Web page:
• Exhibition


Lindsey french
04 Dec–11 Jan 2019

Phytovision facilitates phytocentric experiences, reworking digital video for plant perception. On a standard screen, a digital image is constructed from 3 primary colors — red, green and blue — designed specifically for human eyes with these three cones. Most plants perceive light in the spectrum of red and blue. Plants also perceive gravity, and electric fields, and water content of soil and air, and touch, and sound, and a host of chemical interactions, airborne or passing through the soil. For Space p11, video portraits of old growth white pine, hemlock, fern and forest flowers are filtered for the light spectrum of plant perception, and slowed to plant time, while airborne molecules are released into the air as olfactory communication. Phytovision, as both a practice of perception and a plant-oriented media, begins as an experiment to destabilize the primacy of human vision, and quietly opens a number of modes of perception beyond the clear distinctions of our human senses.

Lindsey french is an artist and educator whose work engages in gestures of sensual and mediated communication with landscapes and the nonhuman. She has shared her work in places such as the Museum of Contemporary Art and the International Museum of Surgical Science in Chicago, the Taubman College Gallery at the University of Michigan, Ann Arbor, and in conjunction with the International Symposium of Electronics Arts in Albuquerque and Vancouver. She currently teaches as Visiting Assistant Professor in the Department of Studio Arts at the University of Pittsburgh.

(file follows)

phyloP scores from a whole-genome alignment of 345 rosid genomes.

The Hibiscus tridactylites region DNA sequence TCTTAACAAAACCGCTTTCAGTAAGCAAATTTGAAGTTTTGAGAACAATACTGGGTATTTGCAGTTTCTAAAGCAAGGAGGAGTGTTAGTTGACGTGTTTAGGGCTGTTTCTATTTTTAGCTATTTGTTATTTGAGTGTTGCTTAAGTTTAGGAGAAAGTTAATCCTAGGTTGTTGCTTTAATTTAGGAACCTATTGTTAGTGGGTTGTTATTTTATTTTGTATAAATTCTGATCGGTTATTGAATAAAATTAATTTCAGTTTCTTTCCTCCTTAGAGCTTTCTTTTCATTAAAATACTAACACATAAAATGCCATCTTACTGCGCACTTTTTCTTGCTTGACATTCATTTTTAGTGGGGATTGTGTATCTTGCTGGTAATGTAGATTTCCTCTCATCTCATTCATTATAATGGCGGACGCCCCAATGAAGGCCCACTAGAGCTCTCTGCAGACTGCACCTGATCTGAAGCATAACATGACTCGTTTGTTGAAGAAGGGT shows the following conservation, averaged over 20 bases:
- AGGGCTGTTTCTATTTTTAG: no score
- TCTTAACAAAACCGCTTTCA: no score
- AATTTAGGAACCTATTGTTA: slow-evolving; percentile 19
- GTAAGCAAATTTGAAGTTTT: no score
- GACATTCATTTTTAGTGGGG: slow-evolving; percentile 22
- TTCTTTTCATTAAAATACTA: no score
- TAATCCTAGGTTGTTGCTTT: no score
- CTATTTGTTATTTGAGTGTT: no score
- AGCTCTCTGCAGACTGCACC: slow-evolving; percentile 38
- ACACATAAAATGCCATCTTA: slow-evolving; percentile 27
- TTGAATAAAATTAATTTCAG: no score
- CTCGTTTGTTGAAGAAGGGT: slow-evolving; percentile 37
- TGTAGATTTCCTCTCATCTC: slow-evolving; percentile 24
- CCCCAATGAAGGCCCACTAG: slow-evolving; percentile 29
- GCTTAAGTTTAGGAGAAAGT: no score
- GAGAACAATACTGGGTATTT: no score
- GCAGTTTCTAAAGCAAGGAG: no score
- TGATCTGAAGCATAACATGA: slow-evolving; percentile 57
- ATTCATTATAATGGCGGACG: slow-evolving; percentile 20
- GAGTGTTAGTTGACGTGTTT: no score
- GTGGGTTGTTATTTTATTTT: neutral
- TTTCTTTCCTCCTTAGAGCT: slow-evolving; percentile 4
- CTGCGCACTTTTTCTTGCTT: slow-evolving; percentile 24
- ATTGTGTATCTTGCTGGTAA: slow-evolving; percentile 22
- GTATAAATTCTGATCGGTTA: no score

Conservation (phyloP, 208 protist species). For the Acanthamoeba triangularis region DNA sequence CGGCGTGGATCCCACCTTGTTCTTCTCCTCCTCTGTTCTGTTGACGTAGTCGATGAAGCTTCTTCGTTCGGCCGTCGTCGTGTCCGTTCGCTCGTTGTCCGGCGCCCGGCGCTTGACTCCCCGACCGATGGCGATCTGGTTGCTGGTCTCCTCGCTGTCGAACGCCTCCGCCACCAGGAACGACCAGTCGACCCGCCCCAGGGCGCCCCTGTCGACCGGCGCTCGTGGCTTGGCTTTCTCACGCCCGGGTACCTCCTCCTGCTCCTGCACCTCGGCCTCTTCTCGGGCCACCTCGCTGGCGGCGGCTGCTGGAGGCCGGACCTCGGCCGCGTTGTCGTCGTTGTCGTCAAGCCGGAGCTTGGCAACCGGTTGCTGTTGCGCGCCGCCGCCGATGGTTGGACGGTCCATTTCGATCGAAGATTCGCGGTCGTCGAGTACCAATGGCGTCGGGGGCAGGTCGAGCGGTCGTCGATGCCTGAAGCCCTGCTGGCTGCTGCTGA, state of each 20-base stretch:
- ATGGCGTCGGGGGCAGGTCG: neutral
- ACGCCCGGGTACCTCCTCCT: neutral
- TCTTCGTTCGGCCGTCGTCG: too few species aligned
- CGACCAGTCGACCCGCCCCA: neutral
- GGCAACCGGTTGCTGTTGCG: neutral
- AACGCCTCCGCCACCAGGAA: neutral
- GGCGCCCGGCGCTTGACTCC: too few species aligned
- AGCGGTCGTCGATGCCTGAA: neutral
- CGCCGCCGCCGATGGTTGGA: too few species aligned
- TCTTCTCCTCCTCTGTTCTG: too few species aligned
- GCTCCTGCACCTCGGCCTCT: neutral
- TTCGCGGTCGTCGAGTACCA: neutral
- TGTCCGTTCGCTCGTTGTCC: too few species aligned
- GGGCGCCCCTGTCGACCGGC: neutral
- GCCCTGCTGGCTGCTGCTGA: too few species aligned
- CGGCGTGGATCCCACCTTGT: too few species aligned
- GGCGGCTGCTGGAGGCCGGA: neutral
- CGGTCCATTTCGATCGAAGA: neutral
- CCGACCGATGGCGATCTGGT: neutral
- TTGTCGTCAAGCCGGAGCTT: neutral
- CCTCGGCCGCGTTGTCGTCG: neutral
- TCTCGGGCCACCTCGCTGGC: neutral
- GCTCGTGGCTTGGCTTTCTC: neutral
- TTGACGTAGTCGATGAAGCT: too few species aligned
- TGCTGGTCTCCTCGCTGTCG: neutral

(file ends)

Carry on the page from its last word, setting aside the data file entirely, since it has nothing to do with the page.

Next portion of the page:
An Opening Reception will be held for Phytovision
Friday December 14

French will host Movie Night for House Plants and their Humans, a reception for area residents who wish to bring their houseplants to enjoy water, grow lights, and films made just for them
Friday December 7

French discusses her exhibition and her work on plant perception, and reads from “Land of Words”, a selection of poetry by plants that she edited for the journal Forty-Five.
Friday December 14
Lunch Hour, 1215–150pm